Friday, July 14, 2006

Summer Reading Programming #1

Monday, July 10, 2006

me and my monster pillow

We made monster pillows. I was a little nervous going in to the event. I had never run a YA program before. I had never run a craft before. Heck, I'd never made this craft before in my life (yes, I'm sure you're surprised to learn that I am not into crafts).

I bought material that I thought would be sufficient for 15 people. Why 15? That seemed like the most I would get at a craft event. I've been running Summer Reading by the seat of my pants for weeks now; just finishing stuff the moment it's needed, changing plans mid-stream, you know, all sorts of a mess. So, there was not a lot of time to advertise for this program, and I had a conflict and needed to move it to another room (we really only have one room for programming right now, anyway).

So, I scrambled around all day getting ready for the craft, not sure what I was going to do and how it would turn out. We used to have a middle school across the street from the library (they built a new high school and the middle schoolers moved into the old high school) so we had a lot of young YA people in the library every day. We don't now. The books circulate a lot, so I know that we have people coming in, but I don't sit near the YA section so I don't see who's coming in.

Seven o'clock arrived and I was sitting along with all my crafts. In some part of my mind I felt like no one was going to show up. I prepared for 15 at most, but realistically I felt like it would be zero.

Then about five minutes after seven, ten teenage girls walked in and we got started. I didn't introduce myself, I didn't ask for volunteers, I didn't mention that I want to start a Teen Advisory Group, nothing. I just started the craft and off we went.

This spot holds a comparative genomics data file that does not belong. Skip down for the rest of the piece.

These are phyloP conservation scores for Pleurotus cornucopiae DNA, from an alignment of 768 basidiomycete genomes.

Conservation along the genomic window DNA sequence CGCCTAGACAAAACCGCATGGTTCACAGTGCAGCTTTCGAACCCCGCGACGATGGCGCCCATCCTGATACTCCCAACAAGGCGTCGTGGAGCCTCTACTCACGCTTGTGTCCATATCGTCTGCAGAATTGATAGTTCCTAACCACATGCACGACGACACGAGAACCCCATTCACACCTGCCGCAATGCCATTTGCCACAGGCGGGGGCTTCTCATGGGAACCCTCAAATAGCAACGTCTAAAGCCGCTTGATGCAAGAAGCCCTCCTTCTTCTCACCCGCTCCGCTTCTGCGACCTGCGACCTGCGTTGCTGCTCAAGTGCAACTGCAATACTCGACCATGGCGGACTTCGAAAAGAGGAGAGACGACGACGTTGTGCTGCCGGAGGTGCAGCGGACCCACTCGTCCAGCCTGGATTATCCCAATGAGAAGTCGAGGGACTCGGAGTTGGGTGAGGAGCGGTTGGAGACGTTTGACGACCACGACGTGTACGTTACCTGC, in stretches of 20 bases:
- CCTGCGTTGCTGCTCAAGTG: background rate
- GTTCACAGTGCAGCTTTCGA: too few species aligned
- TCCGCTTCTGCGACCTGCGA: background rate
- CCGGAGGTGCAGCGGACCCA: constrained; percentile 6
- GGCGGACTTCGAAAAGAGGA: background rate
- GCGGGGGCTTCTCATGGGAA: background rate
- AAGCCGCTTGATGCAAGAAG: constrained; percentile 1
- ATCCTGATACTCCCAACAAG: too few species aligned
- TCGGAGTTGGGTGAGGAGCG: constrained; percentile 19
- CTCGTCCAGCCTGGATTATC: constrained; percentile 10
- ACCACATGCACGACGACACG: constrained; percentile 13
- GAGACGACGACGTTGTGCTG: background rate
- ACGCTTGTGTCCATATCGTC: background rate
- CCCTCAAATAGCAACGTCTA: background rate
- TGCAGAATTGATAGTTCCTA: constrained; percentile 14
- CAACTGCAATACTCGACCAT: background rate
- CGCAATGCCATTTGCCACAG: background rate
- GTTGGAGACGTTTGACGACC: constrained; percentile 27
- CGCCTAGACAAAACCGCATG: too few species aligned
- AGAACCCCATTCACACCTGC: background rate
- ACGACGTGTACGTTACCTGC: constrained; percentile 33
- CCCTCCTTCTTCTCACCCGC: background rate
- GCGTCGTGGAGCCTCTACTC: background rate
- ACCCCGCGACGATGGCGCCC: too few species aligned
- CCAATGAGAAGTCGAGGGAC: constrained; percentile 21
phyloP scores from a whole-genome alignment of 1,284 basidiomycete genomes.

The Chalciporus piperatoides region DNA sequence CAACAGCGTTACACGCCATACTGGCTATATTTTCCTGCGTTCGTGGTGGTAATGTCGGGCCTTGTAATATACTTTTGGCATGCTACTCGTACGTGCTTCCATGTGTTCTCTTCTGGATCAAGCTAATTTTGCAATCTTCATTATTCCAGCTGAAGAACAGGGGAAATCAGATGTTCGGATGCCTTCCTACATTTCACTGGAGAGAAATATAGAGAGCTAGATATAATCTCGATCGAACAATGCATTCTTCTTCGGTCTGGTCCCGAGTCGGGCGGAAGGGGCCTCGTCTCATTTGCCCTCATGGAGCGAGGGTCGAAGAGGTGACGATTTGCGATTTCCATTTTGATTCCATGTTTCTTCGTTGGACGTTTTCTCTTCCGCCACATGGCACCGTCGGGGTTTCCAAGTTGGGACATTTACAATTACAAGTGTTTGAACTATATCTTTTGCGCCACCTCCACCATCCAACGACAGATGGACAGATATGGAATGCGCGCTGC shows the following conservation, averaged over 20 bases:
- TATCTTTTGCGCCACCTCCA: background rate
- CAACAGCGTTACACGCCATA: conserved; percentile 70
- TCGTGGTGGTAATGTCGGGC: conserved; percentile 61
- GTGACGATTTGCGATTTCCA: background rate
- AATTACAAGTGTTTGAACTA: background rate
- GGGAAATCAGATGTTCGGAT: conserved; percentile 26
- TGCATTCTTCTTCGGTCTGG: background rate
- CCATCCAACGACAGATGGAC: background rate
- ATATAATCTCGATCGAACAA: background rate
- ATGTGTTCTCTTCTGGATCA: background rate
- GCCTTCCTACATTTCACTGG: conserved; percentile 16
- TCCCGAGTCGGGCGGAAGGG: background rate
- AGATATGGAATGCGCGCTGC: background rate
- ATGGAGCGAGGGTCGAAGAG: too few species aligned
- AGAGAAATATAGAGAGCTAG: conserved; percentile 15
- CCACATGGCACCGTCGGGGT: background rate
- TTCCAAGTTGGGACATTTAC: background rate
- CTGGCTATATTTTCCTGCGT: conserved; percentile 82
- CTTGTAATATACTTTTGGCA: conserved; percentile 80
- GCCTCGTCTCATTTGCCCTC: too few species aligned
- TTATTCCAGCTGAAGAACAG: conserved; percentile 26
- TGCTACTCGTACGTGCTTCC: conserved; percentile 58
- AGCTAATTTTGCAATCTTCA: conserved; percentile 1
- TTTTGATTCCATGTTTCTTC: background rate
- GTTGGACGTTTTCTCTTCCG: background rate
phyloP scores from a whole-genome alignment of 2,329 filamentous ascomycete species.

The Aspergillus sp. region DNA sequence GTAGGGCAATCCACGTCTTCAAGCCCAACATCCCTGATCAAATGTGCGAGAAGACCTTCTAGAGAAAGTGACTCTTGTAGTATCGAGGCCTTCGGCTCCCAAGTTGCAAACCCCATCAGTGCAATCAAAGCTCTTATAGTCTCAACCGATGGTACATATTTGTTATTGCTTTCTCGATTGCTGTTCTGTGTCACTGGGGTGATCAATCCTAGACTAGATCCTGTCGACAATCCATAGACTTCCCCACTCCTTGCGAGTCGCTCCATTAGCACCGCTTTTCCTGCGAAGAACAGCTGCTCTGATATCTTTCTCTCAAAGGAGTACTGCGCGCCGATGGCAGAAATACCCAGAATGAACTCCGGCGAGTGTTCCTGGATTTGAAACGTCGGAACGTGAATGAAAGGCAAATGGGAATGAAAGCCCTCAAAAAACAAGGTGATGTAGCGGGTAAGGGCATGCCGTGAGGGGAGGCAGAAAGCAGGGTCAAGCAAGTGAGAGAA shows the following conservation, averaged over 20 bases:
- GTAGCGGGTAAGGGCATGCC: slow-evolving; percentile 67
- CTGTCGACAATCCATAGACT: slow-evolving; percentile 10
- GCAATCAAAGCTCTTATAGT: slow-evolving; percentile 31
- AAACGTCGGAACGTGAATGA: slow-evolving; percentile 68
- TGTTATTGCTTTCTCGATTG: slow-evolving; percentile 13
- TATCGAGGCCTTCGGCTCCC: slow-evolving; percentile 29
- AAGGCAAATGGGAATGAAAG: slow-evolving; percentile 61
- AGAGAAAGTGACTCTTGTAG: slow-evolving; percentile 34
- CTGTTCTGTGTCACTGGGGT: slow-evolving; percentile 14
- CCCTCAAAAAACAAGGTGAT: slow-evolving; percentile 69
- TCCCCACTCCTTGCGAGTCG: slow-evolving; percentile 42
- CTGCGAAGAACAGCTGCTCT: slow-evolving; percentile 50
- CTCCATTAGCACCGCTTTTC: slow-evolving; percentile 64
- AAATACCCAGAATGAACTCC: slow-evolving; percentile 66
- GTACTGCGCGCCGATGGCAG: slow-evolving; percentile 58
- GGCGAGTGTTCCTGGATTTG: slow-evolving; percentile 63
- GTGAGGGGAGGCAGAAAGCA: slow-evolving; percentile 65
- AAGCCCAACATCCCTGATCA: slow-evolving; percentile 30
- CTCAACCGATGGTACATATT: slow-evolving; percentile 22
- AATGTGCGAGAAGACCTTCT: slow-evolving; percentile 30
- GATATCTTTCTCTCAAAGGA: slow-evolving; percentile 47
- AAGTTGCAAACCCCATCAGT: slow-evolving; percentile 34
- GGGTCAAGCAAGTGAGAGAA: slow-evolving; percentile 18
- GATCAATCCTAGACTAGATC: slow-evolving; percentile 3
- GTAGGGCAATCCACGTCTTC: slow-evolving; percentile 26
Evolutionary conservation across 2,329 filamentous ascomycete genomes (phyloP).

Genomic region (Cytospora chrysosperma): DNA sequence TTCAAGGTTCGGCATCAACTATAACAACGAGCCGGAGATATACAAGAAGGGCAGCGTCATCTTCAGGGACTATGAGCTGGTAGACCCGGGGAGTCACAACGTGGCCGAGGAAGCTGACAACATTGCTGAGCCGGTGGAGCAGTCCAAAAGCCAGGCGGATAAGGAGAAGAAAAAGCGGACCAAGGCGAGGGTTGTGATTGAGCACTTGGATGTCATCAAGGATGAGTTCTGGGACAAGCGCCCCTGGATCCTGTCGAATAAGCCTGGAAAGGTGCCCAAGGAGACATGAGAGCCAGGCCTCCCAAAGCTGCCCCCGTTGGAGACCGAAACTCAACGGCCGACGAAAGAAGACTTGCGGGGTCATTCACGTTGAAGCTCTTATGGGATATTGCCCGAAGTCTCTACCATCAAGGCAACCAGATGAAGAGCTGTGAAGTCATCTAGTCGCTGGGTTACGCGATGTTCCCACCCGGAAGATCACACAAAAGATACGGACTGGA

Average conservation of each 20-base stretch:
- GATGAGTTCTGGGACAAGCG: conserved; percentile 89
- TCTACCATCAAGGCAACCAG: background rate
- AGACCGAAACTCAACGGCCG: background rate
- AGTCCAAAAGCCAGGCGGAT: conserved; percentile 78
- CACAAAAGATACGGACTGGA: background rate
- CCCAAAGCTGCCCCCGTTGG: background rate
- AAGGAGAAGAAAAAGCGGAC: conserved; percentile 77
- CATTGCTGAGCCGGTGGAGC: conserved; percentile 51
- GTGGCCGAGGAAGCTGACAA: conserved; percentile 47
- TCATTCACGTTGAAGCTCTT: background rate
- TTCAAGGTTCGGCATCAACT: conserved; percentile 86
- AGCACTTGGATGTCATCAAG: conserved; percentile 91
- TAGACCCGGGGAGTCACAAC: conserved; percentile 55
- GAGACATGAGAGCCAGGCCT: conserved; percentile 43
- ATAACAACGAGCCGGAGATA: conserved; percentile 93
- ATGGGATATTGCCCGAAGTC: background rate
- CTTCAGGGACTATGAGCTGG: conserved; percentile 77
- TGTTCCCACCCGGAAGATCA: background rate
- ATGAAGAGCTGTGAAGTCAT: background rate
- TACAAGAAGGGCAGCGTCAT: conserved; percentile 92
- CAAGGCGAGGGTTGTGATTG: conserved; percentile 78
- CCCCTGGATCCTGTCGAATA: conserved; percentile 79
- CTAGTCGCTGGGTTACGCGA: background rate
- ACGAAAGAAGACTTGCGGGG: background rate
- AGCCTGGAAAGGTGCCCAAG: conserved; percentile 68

The young ladies had a lot of fun. Several of them made two pillows. They asked about upcoming programming, and we even rescheduled an event due to the teens availability. (I figured it wouldn't hurt to cater to the people who were actually going to be showing up)

I had fun, too. I'm looking forward to our remaining crafts and non-craft programs. I don't expect to have a big turn-out (at least not until the pizza party at the end of the summer) but as long as anyone shows up, it'll be good.

I figured I needed to add some more to this blog to talk about what I've been doing. Lots of information on here about what I think about what others are saying, but I need more here about what I'm doing and what I think about that. I don't have a library background, so things that may seem obvious to some of you, are not clear to me.

And often I'll try something without the mindset of 'that'll never work here, we've tried it before' and it works. Or it doesn't. I don't mind. You learn from mistakes. And you can't (particularly when working with YA, since you always have new faces) just try something once, you need to try it again and again. Just because it didn't work with the current group of kids doesn't mean it won't work with next year's kids.


Tuesday, July 11, 2006

Ranganathan in the Hiz-ouse

Like Jessamyn, I am a huge Ranganathan fan. I've bemoaned the fact again and again that his books are not in print. I read his Five Laws of Library Science for fun my last semester of my MLIS. I found it endlessly fascinating and educational. For a book that is nearly 70 years old, it still has a lot of information in it that is useful today.

So, it was with unprecedented excitement that I read that open source versions of his work are being created by The Digital Library of Information Science & Technology Classics Project. And here's chapter one! How cool!

And, as promised many months ago, here is a version of the list I made for myself for my library, using the Five Laws as its backbone.

To explain the document a little bit, it obviously shows some very simple things that I needed to do--such as getting business cards and getting a shelf for my desk--but also has many things that are more forward thinking--such as allowing patrons to tag the catalog and starting an anime club in the library and creating a library PayPal mobile account so patrons can pay fines with their phones. When I finish an item, I change the font to strikethrough so that I can see what I've accomplished (and revisit things if they aren't working out) but still know what I don't have to focus on.

I'd love comments on my crazy list if people have them.

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